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Great, now Google's AI is coming up with its own encryption methods
You read that right: artificially intelligent neural networks are now coming up with their own encryption techniques to send secret messages to one another. Two Google Brain researchers reported the successful construction of a human-independent, purely AI-created encryption that has already been used to keep other AIs – and their human interlocutors – from eavesdropping on the conversation.
Considering the frequency with which AIs and chatbots decide they’ll wipe out humanity or simply keep people in a “human zoo” you might find this terrifying and start scurrying for the nearest underground bunker.
The reality is a little more banal than global takeover and the subjugation of the human populace.
But before you start stockpiling canned goods, you can relax. While it’s true that the machines have managed to have a conversation about which we know nothing, the reality is a little more banal than global takeover and the subjugation of the human populace.
Here’s how it went down: the researchers took three neural networks, named Alice, Eve and Bob and tasked two of them (Alice and Bob) with passing messages the third (Eve) could not read. A simple numeric cipher was shared with Alice and Bob, but early attempts at secrecy were easily deciphered by Eve.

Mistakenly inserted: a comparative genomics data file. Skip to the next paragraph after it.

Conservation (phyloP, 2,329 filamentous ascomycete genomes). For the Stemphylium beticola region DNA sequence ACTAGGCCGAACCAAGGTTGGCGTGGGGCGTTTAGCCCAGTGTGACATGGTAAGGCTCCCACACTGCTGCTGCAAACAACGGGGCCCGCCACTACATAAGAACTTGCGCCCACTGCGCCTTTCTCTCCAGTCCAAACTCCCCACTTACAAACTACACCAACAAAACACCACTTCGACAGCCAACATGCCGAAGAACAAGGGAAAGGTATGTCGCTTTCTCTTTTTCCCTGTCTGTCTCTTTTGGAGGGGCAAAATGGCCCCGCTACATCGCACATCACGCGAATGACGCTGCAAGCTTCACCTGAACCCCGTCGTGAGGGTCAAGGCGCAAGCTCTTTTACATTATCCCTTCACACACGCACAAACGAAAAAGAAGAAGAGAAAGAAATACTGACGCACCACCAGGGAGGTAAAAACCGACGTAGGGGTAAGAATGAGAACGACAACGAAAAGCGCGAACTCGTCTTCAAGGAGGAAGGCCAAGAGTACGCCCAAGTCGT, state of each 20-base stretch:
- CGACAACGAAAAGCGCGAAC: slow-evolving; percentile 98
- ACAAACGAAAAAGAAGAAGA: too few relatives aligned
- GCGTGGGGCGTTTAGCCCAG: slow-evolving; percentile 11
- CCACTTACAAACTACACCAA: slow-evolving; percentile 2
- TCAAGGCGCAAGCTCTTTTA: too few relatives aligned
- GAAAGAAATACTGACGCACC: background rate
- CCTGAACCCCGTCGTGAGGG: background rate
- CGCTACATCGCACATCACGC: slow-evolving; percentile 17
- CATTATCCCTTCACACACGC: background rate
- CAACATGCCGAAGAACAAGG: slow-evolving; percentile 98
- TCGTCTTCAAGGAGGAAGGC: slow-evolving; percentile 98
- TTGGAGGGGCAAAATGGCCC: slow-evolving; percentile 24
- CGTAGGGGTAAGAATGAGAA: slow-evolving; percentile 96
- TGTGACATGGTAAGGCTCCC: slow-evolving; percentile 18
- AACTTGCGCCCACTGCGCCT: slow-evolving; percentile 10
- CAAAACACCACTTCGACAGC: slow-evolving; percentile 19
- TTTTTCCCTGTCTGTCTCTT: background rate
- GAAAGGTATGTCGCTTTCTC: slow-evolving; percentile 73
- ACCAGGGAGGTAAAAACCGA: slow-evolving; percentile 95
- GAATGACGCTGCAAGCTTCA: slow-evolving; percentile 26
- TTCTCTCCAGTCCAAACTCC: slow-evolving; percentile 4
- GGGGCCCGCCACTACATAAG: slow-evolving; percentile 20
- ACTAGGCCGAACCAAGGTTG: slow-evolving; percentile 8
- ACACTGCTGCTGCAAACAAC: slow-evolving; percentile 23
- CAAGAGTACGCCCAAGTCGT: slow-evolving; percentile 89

As the researchers describe:
We do not prescribe specific cryptographic algorithms to these neural networks; instead, we train end-to-end, adversarially. We demonstrate that the neural networks can learn how to perform forms of encryption and decryption, and also how to apply these operations selectively in order to meet confidentiality goals.
Indeed, by the time 15,000 messages had been shared between Alice and Bob, things had changed. Alice was able to successfully encrypt communications, Bob was able to successfully decrypt them and Eve was unable to do any better than guess at their contents. The messages were binary, either a 1 or a 0, and Eve only managed to get 50% correct, equivalent to flipping a coin.
Alice was able to successfully encrypt communications, Bob was able to successfully decrypt them and Eve was unable to do any better than guess at their contents.
The significance of the result comes down to the fact that Alice and Bob were able to develop their encryption method on the fly, simultaneously developing an encryption and decryption strategy that only they could make sense of even while Eve was intercepting their messages.
So while the messages were a far cry from Skynet, they do prove that AIs can successfully invent an encryption method that they have developed themselves and that even other AIs can’t decrypt.
Unfortunately, the encryption method the AIs developed cannot even be studied, as the machine learning simply spits out an answer rather than showing its working. This also means the commercial applications are relatively limited, as no security guarantees could be offered for the encryption algorithm. This means that we, as mere humans, are unlikely to benefit from AI-created encryption.
Do you use encryption in your daily life? Where do you see AI-created encryption going?